8.8

In Knives Out, Rian Johnson Again Plays with What He Loves

Movies Reviews Knives Out
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In <i>Knives Out</i>, Rian Johnson Again Plays with What He Loves

Knives Out is the type of movie that’s not so much a dying breed as one that just occurs uncommonly “in the wild.” Hollywood seems to release a new take on the classic (i.e., Agatha Christie-imprinted) murder mystery “who dunnit”—where an eccentrically mannered detective attempts to figure out who amongst a roomful of suspects has committed murder most foul—every five-to-10 years. For most viewers, the pleasures of such movies go beyond trying to figure out the killer before the detective does—there’s also typically a star-studded cast chewing up the scenery. Beyond dependable Christie fare like Death on the Nile (1978) and Murder on the Orient Express (2017), there’s Clue (1985), Gosford Park (2001) and now, Rian Johnson’s Knives Out.

Johnson’s latest starts out in classic who-dunnit fashion—acclaimed mystery writer Harlan Thrombey (Christopher Plummer) is found dead by apparent suicide the night after gathering his family together and delivering a series of unpopular messages. Enter the local police (led by Lakeith Stansfield’s Det. Lt. Elliott) and eccentrically mannered (there we go!) private detective Benoit Blanc (Daniel Craig). Suspects are interrogated. Secrets are revealed.

Then, right as the viewer is gearing up to lay some Sherlock Holmes/Hercule Poirot/Encyclopedia Brown-level discernment on all this, Johnson reveals what happened to the elder Thrombey. This flips the entire experience for the viewer, as they go from trying to figure out what happened to wondering if the truth will be discovered. (This is, itself, a bit of a distraction.)

It’s all delightful to watch.

Much as he did with Dashiell Hammett-style noir in his debut, Brick, Johnson shows both a reverence for and a willingness to tinker with the tropes and formula underpinning his story. (Luckily, Hammett and Christie fandom likely have fewer toxic veins than that certain other franchise he worked on.) Johnson’s tinkering works especially well in the world of Christie, which by nature invites improvisation to keep its audience guessing. (I especially love that the film has a clear “pause the movie” moment where, after it’s released on streaming, one could stop the action and see if first-time watchers can solve the mystery.)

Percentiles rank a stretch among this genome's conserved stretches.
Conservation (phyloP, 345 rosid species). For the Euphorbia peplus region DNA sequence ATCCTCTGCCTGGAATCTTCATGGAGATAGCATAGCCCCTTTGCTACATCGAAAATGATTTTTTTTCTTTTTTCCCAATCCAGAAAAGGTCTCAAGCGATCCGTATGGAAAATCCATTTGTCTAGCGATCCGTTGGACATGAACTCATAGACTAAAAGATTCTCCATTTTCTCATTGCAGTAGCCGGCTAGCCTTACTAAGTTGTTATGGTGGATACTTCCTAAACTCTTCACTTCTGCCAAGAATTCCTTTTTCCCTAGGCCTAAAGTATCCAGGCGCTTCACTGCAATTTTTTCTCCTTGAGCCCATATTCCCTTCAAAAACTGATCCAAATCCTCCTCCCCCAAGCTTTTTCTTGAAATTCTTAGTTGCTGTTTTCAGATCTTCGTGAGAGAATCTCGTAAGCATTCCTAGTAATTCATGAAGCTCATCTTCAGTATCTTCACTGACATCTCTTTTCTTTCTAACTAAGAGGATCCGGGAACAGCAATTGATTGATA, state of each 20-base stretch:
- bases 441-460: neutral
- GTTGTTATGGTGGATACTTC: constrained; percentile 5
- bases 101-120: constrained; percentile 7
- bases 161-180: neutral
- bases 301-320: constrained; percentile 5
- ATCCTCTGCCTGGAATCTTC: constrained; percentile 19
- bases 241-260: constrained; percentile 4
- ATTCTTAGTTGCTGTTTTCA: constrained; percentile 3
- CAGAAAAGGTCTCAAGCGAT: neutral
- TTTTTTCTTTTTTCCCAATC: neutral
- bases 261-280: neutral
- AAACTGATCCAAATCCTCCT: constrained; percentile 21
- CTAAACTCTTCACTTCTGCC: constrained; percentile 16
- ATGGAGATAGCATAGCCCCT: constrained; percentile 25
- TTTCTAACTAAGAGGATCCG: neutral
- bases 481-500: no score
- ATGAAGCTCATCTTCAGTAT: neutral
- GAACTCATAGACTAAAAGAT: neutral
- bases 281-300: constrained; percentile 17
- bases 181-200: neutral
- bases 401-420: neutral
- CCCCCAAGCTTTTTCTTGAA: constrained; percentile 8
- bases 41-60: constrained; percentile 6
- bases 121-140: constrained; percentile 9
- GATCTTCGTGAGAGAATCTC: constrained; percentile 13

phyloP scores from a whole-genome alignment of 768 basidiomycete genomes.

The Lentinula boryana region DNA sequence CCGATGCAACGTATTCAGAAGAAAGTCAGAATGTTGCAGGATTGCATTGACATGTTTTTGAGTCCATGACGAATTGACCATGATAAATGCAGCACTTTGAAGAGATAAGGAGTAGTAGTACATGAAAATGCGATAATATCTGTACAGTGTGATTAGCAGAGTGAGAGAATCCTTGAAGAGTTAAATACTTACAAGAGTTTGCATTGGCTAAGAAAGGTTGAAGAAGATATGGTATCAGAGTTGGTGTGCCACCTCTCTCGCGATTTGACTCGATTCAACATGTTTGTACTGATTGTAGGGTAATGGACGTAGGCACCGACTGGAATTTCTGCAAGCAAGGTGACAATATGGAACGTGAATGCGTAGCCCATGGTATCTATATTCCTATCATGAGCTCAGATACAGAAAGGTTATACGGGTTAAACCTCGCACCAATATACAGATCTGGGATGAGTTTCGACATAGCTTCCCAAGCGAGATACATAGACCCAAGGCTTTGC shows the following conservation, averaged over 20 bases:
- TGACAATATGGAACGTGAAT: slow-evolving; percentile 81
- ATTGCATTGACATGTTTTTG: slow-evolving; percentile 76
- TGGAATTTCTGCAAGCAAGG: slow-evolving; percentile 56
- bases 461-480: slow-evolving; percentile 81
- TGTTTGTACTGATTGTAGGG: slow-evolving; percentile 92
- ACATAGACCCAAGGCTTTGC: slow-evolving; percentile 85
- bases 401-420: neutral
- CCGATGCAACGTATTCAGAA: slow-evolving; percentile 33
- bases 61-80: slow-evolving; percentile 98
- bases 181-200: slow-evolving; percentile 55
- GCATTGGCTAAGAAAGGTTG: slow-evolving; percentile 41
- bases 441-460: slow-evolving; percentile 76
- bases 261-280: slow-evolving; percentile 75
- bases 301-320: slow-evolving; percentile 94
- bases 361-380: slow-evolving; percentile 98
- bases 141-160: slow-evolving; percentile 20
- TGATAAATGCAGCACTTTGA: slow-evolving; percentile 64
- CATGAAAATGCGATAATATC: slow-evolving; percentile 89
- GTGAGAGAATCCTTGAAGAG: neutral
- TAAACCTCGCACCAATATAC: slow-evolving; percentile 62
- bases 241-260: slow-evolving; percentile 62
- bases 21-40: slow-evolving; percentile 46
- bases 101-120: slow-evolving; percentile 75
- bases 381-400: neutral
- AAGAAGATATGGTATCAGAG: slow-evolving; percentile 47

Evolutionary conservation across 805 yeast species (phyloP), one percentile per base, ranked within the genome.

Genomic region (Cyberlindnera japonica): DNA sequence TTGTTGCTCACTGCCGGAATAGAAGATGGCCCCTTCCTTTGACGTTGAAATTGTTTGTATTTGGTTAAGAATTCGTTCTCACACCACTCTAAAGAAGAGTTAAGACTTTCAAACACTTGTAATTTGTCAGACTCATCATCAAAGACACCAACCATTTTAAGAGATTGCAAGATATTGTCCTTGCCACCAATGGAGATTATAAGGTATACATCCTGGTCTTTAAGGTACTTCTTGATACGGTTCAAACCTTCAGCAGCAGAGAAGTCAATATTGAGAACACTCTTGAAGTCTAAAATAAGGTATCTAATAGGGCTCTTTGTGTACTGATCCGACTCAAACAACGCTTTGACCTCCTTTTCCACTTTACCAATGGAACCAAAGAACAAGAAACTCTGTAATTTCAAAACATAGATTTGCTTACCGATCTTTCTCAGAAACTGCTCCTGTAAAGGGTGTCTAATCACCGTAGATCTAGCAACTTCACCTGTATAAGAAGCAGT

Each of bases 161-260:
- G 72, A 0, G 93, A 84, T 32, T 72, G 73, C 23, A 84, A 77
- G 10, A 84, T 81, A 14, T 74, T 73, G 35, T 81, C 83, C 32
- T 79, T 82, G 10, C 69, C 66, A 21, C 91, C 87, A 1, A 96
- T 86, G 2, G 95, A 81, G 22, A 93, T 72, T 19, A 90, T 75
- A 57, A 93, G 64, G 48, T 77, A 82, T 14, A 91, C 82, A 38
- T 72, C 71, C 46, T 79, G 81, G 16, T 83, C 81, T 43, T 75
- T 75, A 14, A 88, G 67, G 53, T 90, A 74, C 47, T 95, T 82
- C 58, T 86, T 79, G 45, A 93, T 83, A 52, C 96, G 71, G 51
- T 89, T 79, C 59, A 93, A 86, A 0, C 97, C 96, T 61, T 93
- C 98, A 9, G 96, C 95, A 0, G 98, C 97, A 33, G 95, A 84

Johnson is aided in his efforts by a uniformly excellent cast of past, present and future movie headliners. The Thrombey brood and brood-in-laws include Jamie Lee Curtis, Michael Shannon, Don Johnson, Toni Collette and Chris Evans. At the center of it all is the deceased patriarch’s nurse, Marta (Ana de Armas) and her own eccentric character trait—an inability to lie without puking. If the rest of the cast provides fuel for the film, de Armas’ Marta and Craig’s Blanc are the engine. Craig goes full Foghorn Leghorn (or, in one of the many great lines from Johnson’s script, “CSI KFC”) with Blanc in his search for the “donut’s hole” while de Armas anchors the proceedings with an earnestness that is both appealing and, thanks to mystery genre conventions, hard to fully trust.

Ultimately, Knives Out accomplishes what it sets out to do. That might sound like faint or even damning praise with another film or in another genre, but here, it’s meant as the sincerest of plaudits. Johnson has constructed a tightly plotted, superbly acted “escape room” for both his characters and the audience to explore and puzzle over. Most will find the two hours and 10 minutes it takes to solve well worth the price of admission.

Director: Rian Johnson
Writer: Rian Johnson
Starring: Ana de Armas, Daniel Craig, Christopher Plummer, Jamie Lee Curtis, Michael Shannon, Don Johnson, Toni Collette, Chris Evans
Release Date: November 27, 2019


Michael Burgin is the Movies Editor for Paste.

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